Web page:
Day 3 - 5/7/2010

We woke at 5.30am and still no rain so David took off on his mountain bike for a ride. He returned at 7.30am and we brewed up our fresh coffee as per our normal routine, which requires grinding the beans in the coffee grinder first. We have noticed some problems with our inverter so he put some time into finding the problem and fixing it, and thankfully it was just a faulty fuse under the bonnet. He also swapped over the flat tyre from the rear carrier to the roof and putting the 2nd spare on the carrier. So with these jobs on top of the training, we didn't leave camp until 10am.

The drive today along the Eagle Highway went through areas of long spinifex and strange shaped termite mounds with pointed tops. Other than that, fairly uneventful. David is being very conscientious and stopping at every junction, every bench mark, and "significant" site to take a photo with the iPhone, and send it via email with a text description to ExplorOz using the new Place updates by email function he has just completed. Whilst we are not in service, the emails do not go of course, but queue up in the outbox however the photos store the GPS position in the metatag data.

By 3pm we had reached the Warri Site so took our time exploring and drove out to the Karrarinarri Claypan, soak, and rockhole before setting up camp however by the time we reached the Warri Site after our excursion the weather was very threatening so we agreed the shed might be a good option for our camp. The shed is set back about 200m from the (disabled) bore and features a fireplace with chimney so we setup a drag chain and when looking for some good dead wood to really setup a great camp. We pulled quite a bit of dead wood from fallen branches back from the camps to the shed and started to offload swags from the roof.

I wasn't terribly impressed with the state of the shed - it had previously flooded and needed a good sweep out but more worrisome was the amount of debris such as old wooden doors, bags of concrete and about half a dozen 44 gallon drums. David and I started to shifting things around to ensure there were no "visitors" but when we uncovered a snake that at first I thought was a tiger snake, but then wasn't sure. I convinced David that I could not camp there. He was not happy but my reasoning was that wet and cold was just a temporary state of discomfort - snake bite was going to ruin our trip and require immediate evacuation. The gamble was pretty obvious to me.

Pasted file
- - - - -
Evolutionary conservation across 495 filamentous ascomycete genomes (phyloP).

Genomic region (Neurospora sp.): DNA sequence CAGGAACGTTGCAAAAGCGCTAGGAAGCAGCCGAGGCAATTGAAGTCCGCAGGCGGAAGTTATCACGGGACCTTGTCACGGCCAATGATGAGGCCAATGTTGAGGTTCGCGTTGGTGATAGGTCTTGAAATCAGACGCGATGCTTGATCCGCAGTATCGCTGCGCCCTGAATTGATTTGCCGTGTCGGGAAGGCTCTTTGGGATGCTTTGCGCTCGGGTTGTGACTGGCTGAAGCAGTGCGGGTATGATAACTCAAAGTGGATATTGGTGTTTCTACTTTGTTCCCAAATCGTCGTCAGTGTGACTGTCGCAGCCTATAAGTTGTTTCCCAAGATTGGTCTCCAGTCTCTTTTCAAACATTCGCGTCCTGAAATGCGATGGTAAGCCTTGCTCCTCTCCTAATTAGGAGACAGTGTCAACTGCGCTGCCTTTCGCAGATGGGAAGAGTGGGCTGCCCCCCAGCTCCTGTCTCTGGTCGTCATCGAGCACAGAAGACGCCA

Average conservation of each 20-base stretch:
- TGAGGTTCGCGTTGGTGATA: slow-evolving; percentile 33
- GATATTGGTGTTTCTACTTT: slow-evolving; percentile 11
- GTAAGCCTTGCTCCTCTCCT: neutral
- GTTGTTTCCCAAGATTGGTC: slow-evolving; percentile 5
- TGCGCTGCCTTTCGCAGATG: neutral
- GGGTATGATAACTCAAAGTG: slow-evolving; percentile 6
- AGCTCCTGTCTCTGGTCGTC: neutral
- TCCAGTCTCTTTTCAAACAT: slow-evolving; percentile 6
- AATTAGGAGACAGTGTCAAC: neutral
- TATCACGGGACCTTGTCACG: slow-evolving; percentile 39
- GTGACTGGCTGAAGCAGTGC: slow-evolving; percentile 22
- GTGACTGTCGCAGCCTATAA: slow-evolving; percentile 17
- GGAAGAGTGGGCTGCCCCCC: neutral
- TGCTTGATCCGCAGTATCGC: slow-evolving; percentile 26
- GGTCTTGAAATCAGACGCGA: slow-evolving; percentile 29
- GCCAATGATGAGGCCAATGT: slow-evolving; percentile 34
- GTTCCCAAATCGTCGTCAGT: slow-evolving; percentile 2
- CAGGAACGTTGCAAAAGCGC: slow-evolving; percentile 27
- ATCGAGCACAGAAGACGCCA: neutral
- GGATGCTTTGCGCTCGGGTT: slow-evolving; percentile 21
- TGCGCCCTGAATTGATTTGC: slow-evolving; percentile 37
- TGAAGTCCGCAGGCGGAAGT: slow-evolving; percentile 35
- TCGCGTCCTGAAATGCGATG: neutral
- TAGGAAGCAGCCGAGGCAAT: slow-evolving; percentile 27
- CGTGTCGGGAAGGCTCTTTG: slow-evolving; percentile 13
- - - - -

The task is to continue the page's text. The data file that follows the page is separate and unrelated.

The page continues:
(I later reviewed the photos I had hurriedly taken and considered it was a Stimsons Python and have since confirmed this, so it was non-venomous).

Soooo, we repacked the roof and dragged back some of the wood and setup a tarp off the car over our swags. By this time it was 4.30pm and the day had turned dark. I put a small rolled roast lamb in the camp oven and we managed reasonably well. The weather even cleared to reveal some stars and the rest of the night was .... DRY!

Day 4 - 6/7/2010

David ran 12km from 6.45am - 8am whilst the kids and I enjoyed the warmth of our swags. It is still very cold... and now windy. We moved off at 10am. On our way out, we found the track to the airstrip (missed it yesterday) but the airstrip is completely overgrown by spinifex mounds. We decided however to drive the length of the airstrip and found the track re-joins the claypan track at a star picket.

Our driving progress on this trip is very slow - we stop at every benchmark, star picket, sign, junction, creek, track, well, whatever and take a photo with the iPhone (which captures the GPS position) and send back an email with the pix and a subject line of the name of the place and some text in the email body to describe the place to places@exploroz.com (of course we are out of service but the email simply sits in the outbox and goes when back in service).